Author: Keats, John
Title: Lines Rhymed In A Letter From Oxford
Publisher: Eris Etext Project
Tag(s): plenty; english literature
Contributor(s): Eric Lease Morgan (Infomotions, Inc.)
Versions: original; local mirror; HTML (this file); printable
Services: find in a library; evaluate using concordance
Rights: GNU General Public License
Size: 106 words (really short) Grade range: 8-9 (grade school) Readability score: 70 (easy)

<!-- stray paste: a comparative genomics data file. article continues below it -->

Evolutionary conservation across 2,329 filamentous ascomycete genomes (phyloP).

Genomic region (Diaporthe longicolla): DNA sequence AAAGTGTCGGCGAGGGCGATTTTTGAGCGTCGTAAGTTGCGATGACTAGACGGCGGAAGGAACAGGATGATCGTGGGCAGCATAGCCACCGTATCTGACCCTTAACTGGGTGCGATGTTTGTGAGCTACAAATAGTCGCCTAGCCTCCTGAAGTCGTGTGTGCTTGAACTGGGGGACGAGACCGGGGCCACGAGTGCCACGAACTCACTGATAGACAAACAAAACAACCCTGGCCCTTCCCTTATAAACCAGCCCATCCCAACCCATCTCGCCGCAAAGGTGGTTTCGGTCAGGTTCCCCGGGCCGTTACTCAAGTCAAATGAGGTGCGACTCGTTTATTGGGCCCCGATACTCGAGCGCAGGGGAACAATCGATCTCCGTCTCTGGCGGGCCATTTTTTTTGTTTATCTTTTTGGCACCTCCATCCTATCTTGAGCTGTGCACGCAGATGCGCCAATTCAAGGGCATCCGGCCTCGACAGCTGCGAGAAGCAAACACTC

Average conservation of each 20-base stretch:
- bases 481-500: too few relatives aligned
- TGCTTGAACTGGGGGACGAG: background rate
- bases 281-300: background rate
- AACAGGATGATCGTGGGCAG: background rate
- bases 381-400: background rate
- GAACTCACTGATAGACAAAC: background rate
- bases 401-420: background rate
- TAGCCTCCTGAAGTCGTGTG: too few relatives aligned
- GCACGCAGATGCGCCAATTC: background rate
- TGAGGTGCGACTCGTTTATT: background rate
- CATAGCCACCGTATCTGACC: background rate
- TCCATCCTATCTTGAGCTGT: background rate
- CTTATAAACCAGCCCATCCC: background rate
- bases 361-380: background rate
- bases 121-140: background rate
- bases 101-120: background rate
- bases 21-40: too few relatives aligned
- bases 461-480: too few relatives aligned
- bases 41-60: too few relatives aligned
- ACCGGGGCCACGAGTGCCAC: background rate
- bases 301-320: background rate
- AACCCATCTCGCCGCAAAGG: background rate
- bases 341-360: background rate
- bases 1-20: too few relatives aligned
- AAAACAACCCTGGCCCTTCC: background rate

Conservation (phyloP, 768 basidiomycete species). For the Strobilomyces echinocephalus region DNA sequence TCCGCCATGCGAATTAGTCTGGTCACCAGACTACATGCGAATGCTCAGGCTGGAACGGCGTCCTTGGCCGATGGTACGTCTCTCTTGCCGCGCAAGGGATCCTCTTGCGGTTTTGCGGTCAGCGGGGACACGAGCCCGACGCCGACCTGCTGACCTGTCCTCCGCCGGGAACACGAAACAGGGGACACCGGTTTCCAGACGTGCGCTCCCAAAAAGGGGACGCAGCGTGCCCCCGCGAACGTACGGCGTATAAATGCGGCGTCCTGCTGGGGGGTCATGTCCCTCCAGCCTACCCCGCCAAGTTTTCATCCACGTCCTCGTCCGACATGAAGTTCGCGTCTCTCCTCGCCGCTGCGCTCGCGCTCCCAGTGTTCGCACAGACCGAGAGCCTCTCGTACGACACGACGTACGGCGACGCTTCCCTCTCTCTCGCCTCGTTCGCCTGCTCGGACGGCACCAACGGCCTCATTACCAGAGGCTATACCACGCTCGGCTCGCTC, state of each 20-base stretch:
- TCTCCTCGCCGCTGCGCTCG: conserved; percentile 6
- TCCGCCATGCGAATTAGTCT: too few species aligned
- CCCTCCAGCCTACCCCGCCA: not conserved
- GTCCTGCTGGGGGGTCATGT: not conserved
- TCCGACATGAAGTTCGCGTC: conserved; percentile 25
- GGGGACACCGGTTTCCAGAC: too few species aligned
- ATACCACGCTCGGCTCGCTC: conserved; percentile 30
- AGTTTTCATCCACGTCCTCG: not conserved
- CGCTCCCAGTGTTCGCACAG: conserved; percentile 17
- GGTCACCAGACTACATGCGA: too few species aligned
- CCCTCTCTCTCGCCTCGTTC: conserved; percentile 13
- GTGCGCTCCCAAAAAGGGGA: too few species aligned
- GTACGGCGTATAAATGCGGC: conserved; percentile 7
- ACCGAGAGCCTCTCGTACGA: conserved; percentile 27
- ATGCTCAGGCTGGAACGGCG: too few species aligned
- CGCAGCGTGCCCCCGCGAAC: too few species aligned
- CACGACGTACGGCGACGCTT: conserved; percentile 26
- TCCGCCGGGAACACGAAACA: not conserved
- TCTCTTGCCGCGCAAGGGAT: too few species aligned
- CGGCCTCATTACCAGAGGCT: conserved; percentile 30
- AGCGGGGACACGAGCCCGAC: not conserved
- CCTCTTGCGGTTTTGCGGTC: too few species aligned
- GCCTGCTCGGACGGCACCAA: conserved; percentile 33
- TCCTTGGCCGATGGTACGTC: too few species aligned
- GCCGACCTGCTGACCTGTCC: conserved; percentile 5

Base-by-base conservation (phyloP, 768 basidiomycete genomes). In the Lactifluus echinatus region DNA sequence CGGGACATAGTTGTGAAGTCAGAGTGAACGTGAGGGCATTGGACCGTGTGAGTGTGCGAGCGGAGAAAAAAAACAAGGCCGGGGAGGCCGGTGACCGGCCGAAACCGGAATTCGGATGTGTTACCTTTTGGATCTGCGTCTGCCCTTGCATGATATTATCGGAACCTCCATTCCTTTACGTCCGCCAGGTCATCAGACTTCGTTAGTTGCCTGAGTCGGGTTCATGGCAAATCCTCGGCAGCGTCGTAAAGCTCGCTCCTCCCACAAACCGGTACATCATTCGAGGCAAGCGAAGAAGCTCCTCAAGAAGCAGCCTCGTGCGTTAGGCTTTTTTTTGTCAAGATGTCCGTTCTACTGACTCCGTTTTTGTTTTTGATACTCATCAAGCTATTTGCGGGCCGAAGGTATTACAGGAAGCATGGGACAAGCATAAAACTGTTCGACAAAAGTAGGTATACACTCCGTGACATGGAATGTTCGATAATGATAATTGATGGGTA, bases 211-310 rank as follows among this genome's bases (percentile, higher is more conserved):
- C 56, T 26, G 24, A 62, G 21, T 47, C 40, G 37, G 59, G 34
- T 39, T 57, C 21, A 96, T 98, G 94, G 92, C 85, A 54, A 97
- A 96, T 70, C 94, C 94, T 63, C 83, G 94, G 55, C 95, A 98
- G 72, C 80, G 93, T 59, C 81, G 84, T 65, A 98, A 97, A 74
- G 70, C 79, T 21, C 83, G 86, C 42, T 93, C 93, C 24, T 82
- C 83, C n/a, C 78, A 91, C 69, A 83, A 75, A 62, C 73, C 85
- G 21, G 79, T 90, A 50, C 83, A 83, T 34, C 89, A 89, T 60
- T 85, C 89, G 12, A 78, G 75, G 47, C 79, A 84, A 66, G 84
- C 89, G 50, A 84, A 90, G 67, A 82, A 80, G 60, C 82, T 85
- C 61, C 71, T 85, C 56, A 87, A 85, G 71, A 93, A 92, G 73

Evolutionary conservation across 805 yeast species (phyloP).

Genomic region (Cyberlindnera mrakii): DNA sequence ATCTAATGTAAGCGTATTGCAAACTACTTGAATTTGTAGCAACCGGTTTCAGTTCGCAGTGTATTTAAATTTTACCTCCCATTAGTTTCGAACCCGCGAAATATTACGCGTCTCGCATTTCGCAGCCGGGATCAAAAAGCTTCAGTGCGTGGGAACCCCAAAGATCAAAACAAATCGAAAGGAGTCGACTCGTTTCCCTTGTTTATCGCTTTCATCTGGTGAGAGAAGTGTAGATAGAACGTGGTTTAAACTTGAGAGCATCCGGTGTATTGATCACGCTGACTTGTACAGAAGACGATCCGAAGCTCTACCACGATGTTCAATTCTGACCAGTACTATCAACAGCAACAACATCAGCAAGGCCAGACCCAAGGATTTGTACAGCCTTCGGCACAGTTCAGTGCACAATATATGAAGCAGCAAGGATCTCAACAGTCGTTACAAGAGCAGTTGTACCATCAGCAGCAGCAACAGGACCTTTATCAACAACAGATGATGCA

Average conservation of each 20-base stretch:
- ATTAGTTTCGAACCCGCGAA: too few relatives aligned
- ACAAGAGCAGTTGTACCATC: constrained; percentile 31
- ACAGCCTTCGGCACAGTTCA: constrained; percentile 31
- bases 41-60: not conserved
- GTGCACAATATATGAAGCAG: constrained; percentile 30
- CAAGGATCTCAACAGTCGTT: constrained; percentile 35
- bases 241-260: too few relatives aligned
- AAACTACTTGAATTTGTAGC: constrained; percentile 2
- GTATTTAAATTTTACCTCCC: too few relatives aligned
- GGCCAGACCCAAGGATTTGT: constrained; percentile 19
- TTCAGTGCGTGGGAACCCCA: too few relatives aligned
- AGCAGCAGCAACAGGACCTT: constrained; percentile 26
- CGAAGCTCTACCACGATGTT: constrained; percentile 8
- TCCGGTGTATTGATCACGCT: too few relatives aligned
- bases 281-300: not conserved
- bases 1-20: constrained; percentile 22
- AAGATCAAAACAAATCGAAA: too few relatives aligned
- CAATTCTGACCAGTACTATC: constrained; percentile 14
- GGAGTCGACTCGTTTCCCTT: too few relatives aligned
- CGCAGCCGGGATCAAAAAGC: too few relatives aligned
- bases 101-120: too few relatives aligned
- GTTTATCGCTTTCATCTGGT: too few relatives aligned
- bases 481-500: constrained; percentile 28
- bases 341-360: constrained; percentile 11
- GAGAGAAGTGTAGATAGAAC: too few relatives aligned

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1816 LINES RHYMED IN A LETTER FROM OXFORD by John Keats I. The Gothic looks solemn, The plain Doric column Supports an old Bishop and Crosier; The mouldering arch, Shaded o'er by a larch Stands next door to Wilson the Hosier. II. Vice- that is, by turns,- O'er pale faces mourns The black tassell'd trencher and common hat; The Chantry boy sings, The Steeple-bell rings, And as for the Chancellor- dominat. III. There are plenty of trees, And plenty of ease, And plenty of fat deer for Parsons; And when it is venison, Short is the benison,- Then each on a leg or thigh fastens. THE END .